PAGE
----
We also get no context. For example, underage gambling happens quite a bit in land-based casinos. Turns out there are some ages between 13 and 21. Who knew?

10. The US iGaming market is far from opened

The DoJ’s opinion “has essentially opened the U.S. market,” Goodman claims as the article transitions into a discussion on the lobbying surrounding regulated online gambling.

This is a common thread among opponents of regulation. Chaffetz, et al, argue for RAWA by asserting that online gambling is happening too fast. That’s a mythology Goodman advances by using terms like “pandora’s box” and phrases like “opened the floodgates.”

Unfortunately, it’s simply not borne out by the facts. States still have to affirmatively legalize and regulate online gambling for the market to open.

Consider:

  • The DoJ opinion was issued in September of 2011.
  • In the three years since, only three states – Delaware, Nevada and New Jersey – have launched regulated online poker or casino games. All three were among what experts would consider low-hanging fruit in terms of willingness to regulate the activity.
  • No new states regulated the activity in 2014.
  • None are expected to go live with games in 2015.

Goodman supports her case with a lone quote from Dr. Jeffrey Derevensky:

“Since the economy tanked around the world, you’re seeing the greatest move to gambling ever,” Derevensky tells Newsweek. “Three states have online gambling, and you will see it proliferated throughout the United States. We’re never going back. The governments are just too dependent on it for tax revenue.”

Nice story.

But note that Derevensky, who is a director at McGill’s International Centre for Youth Gambling Problems and High-Risk Behaviors, is described “a professor of applied child psychology and psychiatry.”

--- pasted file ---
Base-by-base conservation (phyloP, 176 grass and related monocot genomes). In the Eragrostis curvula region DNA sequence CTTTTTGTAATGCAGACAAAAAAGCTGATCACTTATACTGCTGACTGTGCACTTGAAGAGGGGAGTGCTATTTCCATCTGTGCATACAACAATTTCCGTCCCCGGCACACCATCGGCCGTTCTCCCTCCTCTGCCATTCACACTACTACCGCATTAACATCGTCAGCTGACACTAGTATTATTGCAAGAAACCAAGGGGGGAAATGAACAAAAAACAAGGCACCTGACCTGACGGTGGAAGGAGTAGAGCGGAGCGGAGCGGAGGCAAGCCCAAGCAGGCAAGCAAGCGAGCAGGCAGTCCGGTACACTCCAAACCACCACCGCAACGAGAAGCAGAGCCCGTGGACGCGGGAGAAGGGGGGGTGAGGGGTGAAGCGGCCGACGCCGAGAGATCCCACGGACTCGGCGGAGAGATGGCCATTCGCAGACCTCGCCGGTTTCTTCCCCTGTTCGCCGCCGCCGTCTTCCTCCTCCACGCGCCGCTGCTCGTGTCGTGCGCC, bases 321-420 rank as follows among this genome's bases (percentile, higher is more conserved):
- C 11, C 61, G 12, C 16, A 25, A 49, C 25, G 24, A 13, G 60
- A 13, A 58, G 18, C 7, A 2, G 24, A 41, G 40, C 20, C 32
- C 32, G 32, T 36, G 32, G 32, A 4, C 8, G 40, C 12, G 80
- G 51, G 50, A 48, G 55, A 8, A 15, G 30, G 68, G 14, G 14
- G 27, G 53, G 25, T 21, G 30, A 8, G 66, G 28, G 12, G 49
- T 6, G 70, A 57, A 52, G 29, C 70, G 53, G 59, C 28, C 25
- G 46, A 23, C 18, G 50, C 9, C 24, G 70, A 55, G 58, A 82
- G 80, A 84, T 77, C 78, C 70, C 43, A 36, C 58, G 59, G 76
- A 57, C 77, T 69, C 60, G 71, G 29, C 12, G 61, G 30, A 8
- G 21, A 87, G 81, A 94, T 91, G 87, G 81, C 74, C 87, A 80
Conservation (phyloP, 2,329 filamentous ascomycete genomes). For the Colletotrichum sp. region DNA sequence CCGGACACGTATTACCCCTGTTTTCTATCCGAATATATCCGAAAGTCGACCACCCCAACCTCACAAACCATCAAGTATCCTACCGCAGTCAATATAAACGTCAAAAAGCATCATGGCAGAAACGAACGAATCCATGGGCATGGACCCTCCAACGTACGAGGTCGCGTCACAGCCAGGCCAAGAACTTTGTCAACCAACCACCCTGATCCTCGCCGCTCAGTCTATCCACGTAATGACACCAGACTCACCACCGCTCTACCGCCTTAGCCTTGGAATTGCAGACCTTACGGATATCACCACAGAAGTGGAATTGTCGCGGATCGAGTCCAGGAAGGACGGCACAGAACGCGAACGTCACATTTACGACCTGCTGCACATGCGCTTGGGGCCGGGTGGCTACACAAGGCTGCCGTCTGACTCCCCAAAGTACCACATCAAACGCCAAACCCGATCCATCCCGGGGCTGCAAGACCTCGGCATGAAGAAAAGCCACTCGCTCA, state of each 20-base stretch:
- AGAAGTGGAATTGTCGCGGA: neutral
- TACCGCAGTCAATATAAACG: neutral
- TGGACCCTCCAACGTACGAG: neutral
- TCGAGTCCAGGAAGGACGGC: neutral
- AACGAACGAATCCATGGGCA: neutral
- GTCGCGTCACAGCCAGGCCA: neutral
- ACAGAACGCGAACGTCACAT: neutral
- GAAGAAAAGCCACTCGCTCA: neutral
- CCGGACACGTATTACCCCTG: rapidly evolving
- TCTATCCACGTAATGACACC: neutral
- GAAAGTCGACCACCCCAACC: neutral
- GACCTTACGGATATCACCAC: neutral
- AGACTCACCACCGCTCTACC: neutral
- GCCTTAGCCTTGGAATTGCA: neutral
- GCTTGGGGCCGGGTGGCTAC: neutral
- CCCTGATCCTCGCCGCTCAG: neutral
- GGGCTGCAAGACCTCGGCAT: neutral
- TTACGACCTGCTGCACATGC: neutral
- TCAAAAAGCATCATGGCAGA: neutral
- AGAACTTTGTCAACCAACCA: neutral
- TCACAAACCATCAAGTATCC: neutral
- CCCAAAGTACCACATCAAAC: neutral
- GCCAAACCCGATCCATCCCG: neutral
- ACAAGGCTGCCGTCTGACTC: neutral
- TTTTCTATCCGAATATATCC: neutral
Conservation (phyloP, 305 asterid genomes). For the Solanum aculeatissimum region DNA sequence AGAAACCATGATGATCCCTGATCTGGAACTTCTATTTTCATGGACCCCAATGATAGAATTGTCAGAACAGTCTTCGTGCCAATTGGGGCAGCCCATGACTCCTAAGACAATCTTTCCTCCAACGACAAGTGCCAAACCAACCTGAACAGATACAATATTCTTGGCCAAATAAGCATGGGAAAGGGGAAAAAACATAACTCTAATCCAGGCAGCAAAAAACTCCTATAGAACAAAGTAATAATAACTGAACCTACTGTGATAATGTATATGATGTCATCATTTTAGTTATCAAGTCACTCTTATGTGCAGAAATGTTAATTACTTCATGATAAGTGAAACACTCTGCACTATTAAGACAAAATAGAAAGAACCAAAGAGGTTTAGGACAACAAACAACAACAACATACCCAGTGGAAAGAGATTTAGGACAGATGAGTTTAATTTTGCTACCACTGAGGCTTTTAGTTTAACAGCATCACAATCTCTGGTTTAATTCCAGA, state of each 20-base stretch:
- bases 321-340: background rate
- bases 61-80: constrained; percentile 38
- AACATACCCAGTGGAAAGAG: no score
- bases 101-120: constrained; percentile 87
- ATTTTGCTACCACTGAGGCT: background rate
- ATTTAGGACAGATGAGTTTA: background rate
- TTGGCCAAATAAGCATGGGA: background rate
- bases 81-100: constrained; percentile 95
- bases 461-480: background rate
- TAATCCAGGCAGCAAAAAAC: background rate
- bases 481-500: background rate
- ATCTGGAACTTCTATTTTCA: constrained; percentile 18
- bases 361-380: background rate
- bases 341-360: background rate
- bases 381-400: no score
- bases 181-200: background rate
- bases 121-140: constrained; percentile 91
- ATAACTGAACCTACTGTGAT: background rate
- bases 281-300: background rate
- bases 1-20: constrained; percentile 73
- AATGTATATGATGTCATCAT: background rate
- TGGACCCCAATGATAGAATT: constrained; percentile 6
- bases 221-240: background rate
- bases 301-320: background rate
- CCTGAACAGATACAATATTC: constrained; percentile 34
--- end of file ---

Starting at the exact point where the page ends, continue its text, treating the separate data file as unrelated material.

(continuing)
Dr. Derevensky’s expertise in one area, well-established as it is, does not make him the logical choice for Goodman’s sole quote supporting her controversial hypothesis that regulated online gambling is exploding unchecked across the United States.

I would not expect Dr. Derevensky to be able to speak to the finer points of state-based legislative momentum in the US any more than I would expect an analyst covering the gaming industry to be able to speak to the finer points of the intersection of online gambling and problem gambling.

11. Seriously, stop conflating regulated and unregulated online gambling

Goodman wraps up by employing one of the most hackneyed tricks in the anti-regulation arsenal: Taking a statement made about illegal, unregulated online gambling and suggesting that the statement describes regulated online gambling.

Generally this trick relies on the mischaracterization of specific FBI testimony on the issue.

But Goodman’s got a new variation on the theme: pulling out-of-context quotes from the White House’s response to a petition concerning online poker:

It observed that online gambling posed “distinct challenges” when compared with gambling in physical locations such as casinos, since players might sidestep “restrictions on online gambling that can allow individuals from countries where gambling is illegal, or even minors, to play using real currency.” It also noted the use of online gambling portals as a conduit “for money-laundering schemes, because of the volume, speed, anonymity and international reach made possible by Internet transactions.”

When you read the whole response, it’s crystal clear that those concerns are related to illegal, offshore online casinos, and not the regulated sites strictly overseen by officials in New Jersey or Nevada.

Goodman either doesn’t know enough, or doesn’t care enough, to make the difference clear to the reader.

Frankly, by this point in the article, that’s pretty much what I’d come to expect.

11 Serious Problems With Newsweek's Weird Tirade Against Regulated Online Gambling
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Chris Grove
- Chris is the publisher of OnlinePokerReport.com. Grove also serves as a consultant to various stakeholders in the regulated market for online gambling in the United States.